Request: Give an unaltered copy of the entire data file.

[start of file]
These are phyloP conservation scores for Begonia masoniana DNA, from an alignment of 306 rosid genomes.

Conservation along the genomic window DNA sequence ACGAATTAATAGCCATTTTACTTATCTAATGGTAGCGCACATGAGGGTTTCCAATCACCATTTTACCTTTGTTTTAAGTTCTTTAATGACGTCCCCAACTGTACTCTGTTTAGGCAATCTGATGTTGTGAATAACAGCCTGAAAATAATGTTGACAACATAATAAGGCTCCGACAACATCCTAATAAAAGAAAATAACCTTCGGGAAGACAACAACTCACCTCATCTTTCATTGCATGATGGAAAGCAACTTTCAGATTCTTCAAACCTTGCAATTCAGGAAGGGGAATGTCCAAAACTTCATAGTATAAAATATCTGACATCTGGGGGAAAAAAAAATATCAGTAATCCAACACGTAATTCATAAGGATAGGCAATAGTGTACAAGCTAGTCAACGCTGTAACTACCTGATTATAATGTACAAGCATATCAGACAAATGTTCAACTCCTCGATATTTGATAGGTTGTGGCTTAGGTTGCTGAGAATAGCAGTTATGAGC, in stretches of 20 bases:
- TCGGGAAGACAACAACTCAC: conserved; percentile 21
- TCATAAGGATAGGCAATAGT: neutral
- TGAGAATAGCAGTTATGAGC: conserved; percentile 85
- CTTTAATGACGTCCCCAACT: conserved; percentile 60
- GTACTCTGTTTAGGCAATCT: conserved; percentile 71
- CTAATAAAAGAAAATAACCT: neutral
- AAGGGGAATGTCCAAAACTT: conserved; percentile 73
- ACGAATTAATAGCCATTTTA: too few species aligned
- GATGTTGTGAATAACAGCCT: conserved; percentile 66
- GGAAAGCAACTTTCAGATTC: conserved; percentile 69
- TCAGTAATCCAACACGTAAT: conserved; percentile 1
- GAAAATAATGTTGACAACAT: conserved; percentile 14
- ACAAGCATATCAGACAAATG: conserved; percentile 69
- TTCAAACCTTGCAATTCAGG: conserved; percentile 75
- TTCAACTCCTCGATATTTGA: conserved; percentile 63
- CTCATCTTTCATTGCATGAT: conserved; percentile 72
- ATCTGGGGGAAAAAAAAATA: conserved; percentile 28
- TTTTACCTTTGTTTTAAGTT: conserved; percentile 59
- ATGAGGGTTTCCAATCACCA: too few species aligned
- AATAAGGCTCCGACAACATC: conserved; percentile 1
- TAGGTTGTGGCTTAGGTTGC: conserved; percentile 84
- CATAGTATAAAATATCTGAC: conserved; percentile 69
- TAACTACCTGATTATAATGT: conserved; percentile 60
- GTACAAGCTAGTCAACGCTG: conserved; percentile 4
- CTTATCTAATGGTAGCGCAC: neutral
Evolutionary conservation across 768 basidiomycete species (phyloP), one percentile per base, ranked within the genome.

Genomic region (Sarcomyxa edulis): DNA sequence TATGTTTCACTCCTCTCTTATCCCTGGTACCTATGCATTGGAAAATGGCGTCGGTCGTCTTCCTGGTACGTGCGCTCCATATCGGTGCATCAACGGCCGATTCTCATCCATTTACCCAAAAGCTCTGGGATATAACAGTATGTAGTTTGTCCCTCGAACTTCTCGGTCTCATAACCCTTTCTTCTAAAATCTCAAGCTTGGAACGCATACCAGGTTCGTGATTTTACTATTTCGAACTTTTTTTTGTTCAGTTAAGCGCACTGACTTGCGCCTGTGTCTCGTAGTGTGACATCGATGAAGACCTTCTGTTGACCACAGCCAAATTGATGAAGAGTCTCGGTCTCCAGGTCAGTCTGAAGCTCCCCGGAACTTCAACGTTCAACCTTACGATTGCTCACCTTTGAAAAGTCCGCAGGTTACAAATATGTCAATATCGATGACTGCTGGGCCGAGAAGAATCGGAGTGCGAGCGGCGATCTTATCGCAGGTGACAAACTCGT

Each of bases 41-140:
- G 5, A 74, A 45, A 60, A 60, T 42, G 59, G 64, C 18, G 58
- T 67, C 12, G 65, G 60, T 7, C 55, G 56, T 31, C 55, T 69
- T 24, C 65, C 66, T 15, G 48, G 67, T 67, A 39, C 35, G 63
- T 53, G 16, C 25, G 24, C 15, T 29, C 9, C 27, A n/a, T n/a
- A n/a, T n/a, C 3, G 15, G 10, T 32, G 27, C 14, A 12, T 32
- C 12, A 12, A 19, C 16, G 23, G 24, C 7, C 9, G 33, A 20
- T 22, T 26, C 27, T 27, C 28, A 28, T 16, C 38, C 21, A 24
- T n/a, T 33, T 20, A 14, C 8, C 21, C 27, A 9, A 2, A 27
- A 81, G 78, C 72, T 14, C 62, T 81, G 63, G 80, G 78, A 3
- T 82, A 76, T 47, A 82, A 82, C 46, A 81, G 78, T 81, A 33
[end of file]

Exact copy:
These are phyloP conservation scores for Begonia masoniana DNA, from an alignment of 306 rosid genomes.

Conservation along the genomic window DNA sequence ACGAATTAATAGCCATTTTACTTATCTAATGGTAGCGCACATGAGGGTTTCCAATCACCATTTTACCTTTGTTTTAAGTTCTTTAATGACGTCCCCAACTGTACTCTGTTTAGGCAATCTGATGTTGTGAATAACAGCCTGAAAATAATGTTGACAACATAATAAGGCTCCGACAACATCCTAATAAAAGAAAATAACCTTCGGGAAGACAACAACTCACCTCATCTTTCATTGCATGATGGAAAGCAACTTTCAGATTCTTCAAACCTTGCAATTCAGGAAGGGGAATGTCCAAAACTTCATAGTATAAAATATCTGACATCTGGGGGAAAAAAAAATATCAGTAATCCAACACGTAATTCATAAGGATAGGCAATAGTGTACAAGCTAGTCAACGCTGTAACTACCTGATTATAATGTACAAGCATATCAGACAAATGTTCAACTCCTCGATATTTGATAGGTTGTGGCTTAGGTTGCTGAGAATAGCAGTTATGAGC, in stretches of 20 bases:
- TCGGGAAGACAACAACTCAC: conserved; percentile 21
- TCATAAGGATAGGCAATAGT: neutral
- TGAGAATAGCAGTTATGAGC: conserved; percentile 85
- CTTTAATGACGTCCCCAACT: conserved; percentile 60
- GTACTCTGTTTAGGCAATCT: conserved; percentile 71
- CTAATAAAAGAAAATAACCT: neutral
- AAGGGGAATGTCCAAAACTT: conserved; percentile 73
- ACGAATTAATAGCCATTTTA: too few species aligned
- GATGTTGTGAATAACAGCCT: conserved; percentile 66
- GGAAAGCAACTTTCAGATTC: conserved; percentile 69
- TCAGTAATCCAACACGTAAT: conserved; percentile 1
- GAAAATAATGTTGACAACAT: conserved; percentile 14
- ACAAGCATATCAGACAAATG: conserved; percentile 69
- TTCAAACCTTGCAATTCAGG: conserved; percentile 75
- TTCAACTCCTCGATATTTGA: conserved; percentile 63
- CTCATCTTTCATTGCATGAT: conserved; percentile 72
- ATCTGGGGGAAAAAAAAATA: conserved; percentile 28
- TTTTACCTTTGTTTTAAGTT: conserved; percentile 59
- ATGAGGGTTTCCAATCACCA: too few species aligned
- AATAAGGCTCCGACAACATC: conserved; percentile 1
- TAGGTTGTGGCTTAGGTTGC: conserved; percentile 84
- CATAGTATAAAATATCTGAC: conserved; percentile 69
- TAACTACCTGATTATAATGT: conserved; percentile 60
- GTACAAGCTAGTCAACGCTG: conserved; percentile 4
- CTTATCTAATGGTAGCGCAC: neutral
Evolutionary conservation across 768 basidiomycete species (phyloP), one percentile per base, ranked within the genome.

Genomic region (Sarcomyxa edulis): DNA sequence TATGTTTCACTCCTCTCTTATCCCTGGTACCTATGCATTGGAAAATGGCGTCGGTCGTCTTCCTGGTACGTGCGCTCCATATCGGTGCATCAACGGCCGATTCTCATCCATTTACCCAAAAGCTCTGGGATATAACAGTATGTAGTTTGTCCCTCGAACTTCTCGGTCTCATAACCCTTTCTTCTAAAATCTCAAGCTTGGAACGCATACCAGGTTCGTGATTTTACTATTTCGAACTTTTTTTTGTTCAGTTAAGCGCACTGACTTGCGCCTGTGTCTCGTAGTGTGACATCGATGAAGACCTTCTGTTGACCACAGCCAAATTGATGAAGAGTCTCGGTCTCCAGGTCAGTCTGAAGCTCCCCGGAACTTCAACGTTCAACCTTACGATTGCTCACCTTTGAAAAGTCCGCAGGTTACAAATATGTCAATATCGATGACTGCTGGGCCGAGAAGAATCGGAGTGCGAGCGGCGATCTTATCGCAGGTGACAAACTCGT

Each of bases 41-140:
- G 5, A 74, A 45, A 60, A 60, T 42, G 59, G 64, C 18, G 58
- T 67, C 12, G 65, G 60, T 7, C 55, G 56, T 31, C 55, T 69
- T 24, C 65, C 66, T 15, G 48, G 67, T 67, A 39, C 35, G 63
- T 53, G 16, C 25, G 24, C 15, T 29, C 9, C 27, A n/a, T n/a
- A n/a, T n/a, C 3, G 15, G 10, T 32, G 27, C 14, A 12, T 32
- C 12, A 12, A 19, C 16, G 23, G 24, C 7, C 9, G 33, A 20
- T 22, T 26, C 27, T 27, C 28, A 28, T 16, C 38, C 21, A 24
- T n/a, T 33, T 20, A 14, C 8, C 21, C 27, A 9, A 2, A 27
- A 81, G 78, C 72, T 14, C 62, T 81, G 63, G 80, G 78, A 3
- T 82, A 76, T 47, A 82, A 82, C 46, A 81, G 78, T 81, A 33